By Lindsey McPherson and Sara Toth, email@example.com and firstname.lastname@example.org
8:55 AM EDT, September 19, 2012
One month after a train derailed in Ellicott City, taking the lives of two teenage girls, the community has rallied together to put the historic district back on track.
"The community around here is the best," said Donna Delaney, an employee at Zebop, a retro alternative fashion store located near the tracks. "They've come down and supported us, and helped us bounce back. We were closed all week, and were the last to be allowed to open. It was hard."
The derailment, in which 21 cars on an 80-car CSX coal train came off the tracks that run through Ellicott City as they pass over a bridge across Main Street, occurred shortly before midnight on Monday, Aug. 20.
Coal spilled from the train as it derailed, burying 19-year-old Ellicott City residents Elizabeth Nass and Rose Mayr, who were sitting near the tracks on the edge of the bridge over Main Street, facing Baltimore County. The medical examiner ruled the teens' deaths an accident, caused by compressional asphyxia.
The cause of the derailment is still unknown. A preliminary report released 10 days after the accident by the National Transportation Safety Board, which is investigating the accident, said the train was traveling at 25 mph when it derailed, the maximum authorized speed for that area of track.
NTSB spokesman Eric Weiss said Tuesday, Sept. 18 that no further updates are anticipated until the board releases its final report, which is not expected until 12 to 18 months following the derailment.
Although both CSX and the county are still working on restoration efforts, little evidence of the derailment remains, other than a makeshift memorial to the two victims on Main Street and some scattered coal debris under the bridge.
Meanwhile, shops and restaurants along Main Street, disrupted for nearly a week after the accident, have resumed business as usual.
"It's relatively back to normal," Phoenix Emporium owner Mark Hemmis said. "Lunch business has slowed down, but I think that's more for a lack of parking — they were opening and closing lots for awhile."
Though he's faced some difficulties because of the derailment, Hemmis said he believes his business, because of it's "unique spot" on the corner of Main Street and Maryland Avenue, has done better than most. The restaurant and bar served as a makeshift headquarters for the clean-up crews and NTSB following the accident.
"The Phoenix is the place people think of when they think of Ellicott City," he said. "I'm pretty fortunate; others took it a lot worse than I did."
Owen Hanratty, owner of Cacao Lane, also said his restaurant fared well after the derailment.
"We do pull a lot of business from Baltimore County, so there were issues for us, but other than that, it was a non-issue for business," he said. "We closed for half a day, and were open that night for the locals."
Hanratty said he's less concerned about the unpredictable events, such as the derailment and the earthquake, that have affected Ellicott City than events and issues the county can plan for, such as the ongoing redevelopment of the Hilltop, a low-income housing complex located north of Main Street on Mount Ida Drive, and lack of parking downtown.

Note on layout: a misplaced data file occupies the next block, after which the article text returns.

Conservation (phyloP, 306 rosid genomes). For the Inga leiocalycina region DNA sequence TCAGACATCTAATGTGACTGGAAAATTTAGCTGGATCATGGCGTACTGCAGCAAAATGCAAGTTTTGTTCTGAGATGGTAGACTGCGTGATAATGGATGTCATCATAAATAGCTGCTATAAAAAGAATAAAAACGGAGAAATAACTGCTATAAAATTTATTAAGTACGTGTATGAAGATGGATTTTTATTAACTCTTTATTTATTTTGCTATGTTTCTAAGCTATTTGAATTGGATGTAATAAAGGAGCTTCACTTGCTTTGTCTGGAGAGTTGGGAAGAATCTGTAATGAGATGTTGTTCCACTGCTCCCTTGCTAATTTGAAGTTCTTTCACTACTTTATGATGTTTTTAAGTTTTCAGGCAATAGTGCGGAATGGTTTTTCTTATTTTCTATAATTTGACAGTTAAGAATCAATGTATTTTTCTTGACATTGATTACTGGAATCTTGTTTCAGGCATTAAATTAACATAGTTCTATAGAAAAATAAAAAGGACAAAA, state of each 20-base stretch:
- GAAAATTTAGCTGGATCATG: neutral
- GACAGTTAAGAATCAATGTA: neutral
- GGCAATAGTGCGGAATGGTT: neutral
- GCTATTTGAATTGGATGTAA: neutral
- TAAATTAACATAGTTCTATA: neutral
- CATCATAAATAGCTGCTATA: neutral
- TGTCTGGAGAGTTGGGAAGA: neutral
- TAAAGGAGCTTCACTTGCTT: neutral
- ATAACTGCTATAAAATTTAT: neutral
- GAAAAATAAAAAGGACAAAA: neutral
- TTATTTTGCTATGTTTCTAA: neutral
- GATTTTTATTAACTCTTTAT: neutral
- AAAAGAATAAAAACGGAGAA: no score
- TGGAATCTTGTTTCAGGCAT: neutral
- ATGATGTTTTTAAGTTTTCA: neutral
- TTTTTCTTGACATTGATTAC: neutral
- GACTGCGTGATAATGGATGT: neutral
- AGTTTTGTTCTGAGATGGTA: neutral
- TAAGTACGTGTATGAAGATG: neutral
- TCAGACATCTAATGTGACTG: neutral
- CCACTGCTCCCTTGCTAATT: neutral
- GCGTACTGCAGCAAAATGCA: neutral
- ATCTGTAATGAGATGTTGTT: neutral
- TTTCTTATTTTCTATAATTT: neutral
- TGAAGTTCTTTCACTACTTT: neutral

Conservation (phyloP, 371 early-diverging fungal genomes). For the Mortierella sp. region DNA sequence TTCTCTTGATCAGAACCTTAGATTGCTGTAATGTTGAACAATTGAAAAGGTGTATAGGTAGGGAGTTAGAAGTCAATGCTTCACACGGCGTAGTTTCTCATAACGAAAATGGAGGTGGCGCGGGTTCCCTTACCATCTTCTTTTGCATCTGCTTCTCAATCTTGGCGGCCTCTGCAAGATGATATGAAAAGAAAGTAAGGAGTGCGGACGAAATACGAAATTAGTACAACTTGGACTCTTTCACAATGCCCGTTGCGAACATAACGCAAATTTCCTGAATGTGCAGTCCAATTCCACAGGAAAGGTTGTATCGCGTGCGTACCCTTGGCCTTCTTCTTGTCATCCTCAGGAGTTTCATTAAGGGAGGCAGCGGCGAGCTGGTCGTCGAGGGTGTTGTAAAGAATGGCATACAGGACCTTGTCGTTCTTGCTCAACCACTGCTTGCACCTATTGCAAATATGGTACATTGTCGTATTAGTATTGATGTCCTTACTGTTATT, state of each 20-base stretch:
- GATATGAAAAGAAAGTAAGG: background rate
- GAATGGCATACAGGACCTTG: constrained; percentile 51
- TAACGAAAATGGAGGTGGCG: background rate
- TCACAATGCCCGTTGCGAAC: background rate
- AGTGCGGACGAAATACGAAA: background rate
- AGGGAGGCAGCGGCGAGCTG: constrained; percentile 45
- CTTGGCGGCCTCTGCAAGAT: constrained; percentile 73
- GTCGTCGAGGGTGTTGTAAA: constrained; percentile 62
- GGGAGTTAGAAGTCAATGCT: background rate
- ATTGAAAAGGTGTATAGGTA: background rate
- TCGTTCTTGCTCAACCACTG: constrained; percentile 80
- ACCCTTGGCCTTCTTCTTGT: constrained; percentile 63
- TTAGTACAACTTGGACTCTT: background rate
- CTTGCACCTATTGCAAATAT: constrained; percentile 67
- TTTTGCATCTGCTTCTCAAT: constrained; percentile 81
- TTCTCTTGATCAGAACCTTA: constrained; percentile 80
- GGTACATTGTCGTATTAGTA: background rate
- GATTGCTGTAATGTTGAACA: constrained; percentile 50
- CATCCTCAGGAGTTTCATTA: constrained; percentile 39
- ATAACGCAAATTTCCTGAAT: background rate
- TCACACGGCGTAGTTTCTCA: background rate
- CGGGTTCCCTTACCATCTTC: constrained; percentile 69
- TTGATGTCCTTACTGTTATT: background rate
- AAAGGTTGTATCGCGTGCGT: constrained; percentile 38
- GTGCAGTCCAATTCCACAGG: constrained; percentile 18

"You get used to these things," he said. "We'll take terrible, but there's no plan to more forward, to improve parking. There's no urgency to truly get back to normal."
Barry Gibson, co-owner of the Forget-Me-Not Factory, said Ellicott City has been through a lot since he opened his store in 1985.
Through everything — new water mains, repair work on the bridge and multiple road resurfacings, for example — Gibson said he's doing what he has always done to keep business alive: promotions like blowing hundreds of thousands of bubbles for passersby on the sidewalk outside his store.
"That's how we survive," he said. "By doing something fun."
Several Main Street businesses are currently offering promotions through Oct. 10 as a part of "27 for Old EC," a campaign supported by Baltimore Ravens player #27 Ray Rice. Funds raised through the promotions will go to the Ellicott City Business Association to support derailment recovery efforts.
The business association will hold its annual fall arts festival Saturday, Sept. 29. This year, the festival will be held in conjunction with Main Street Music Fest, an all-day event featuring more than 50 regional bands playing on eight different stages.
Damages from the accident, including environmental remediation costs, were estimated at $2.2 million, according to information NTSB obtained from CSX.
CSX spokesman Bob Sullivan said in emailed statement that the rail company continues to work closely with Howard County officials on restoration efforts.
One effort that has yet to completed is the restoration of a retaining wall damaged during the derailment. Until that work is complete, trains will be operating at reduced speeds of 10 mph, according to Sullivan.
"No dates have been set, but CSX understands the interest in completing the work as quickly as possible," he said.
He noted the company is also working to address the claims of local businesses, residents and government agencies affected by the derailment.
The county government has been heavily engaged in the relief efforts as well. The Department of Recreation and Parks worked with CSX to improve fencing near the B&0 Museum and the Police Department worked with the rail company to address potential safety issues, according to county spokesman Kevin Enright.
Once CSX has completed its work on the retaining wall, the Department of Public Works is planning to repave Main Street, as well as fix some curbing and accessibility issues along the street. Enright said CSX has promised to cover any costs the county incurs related to the derailment cleanup.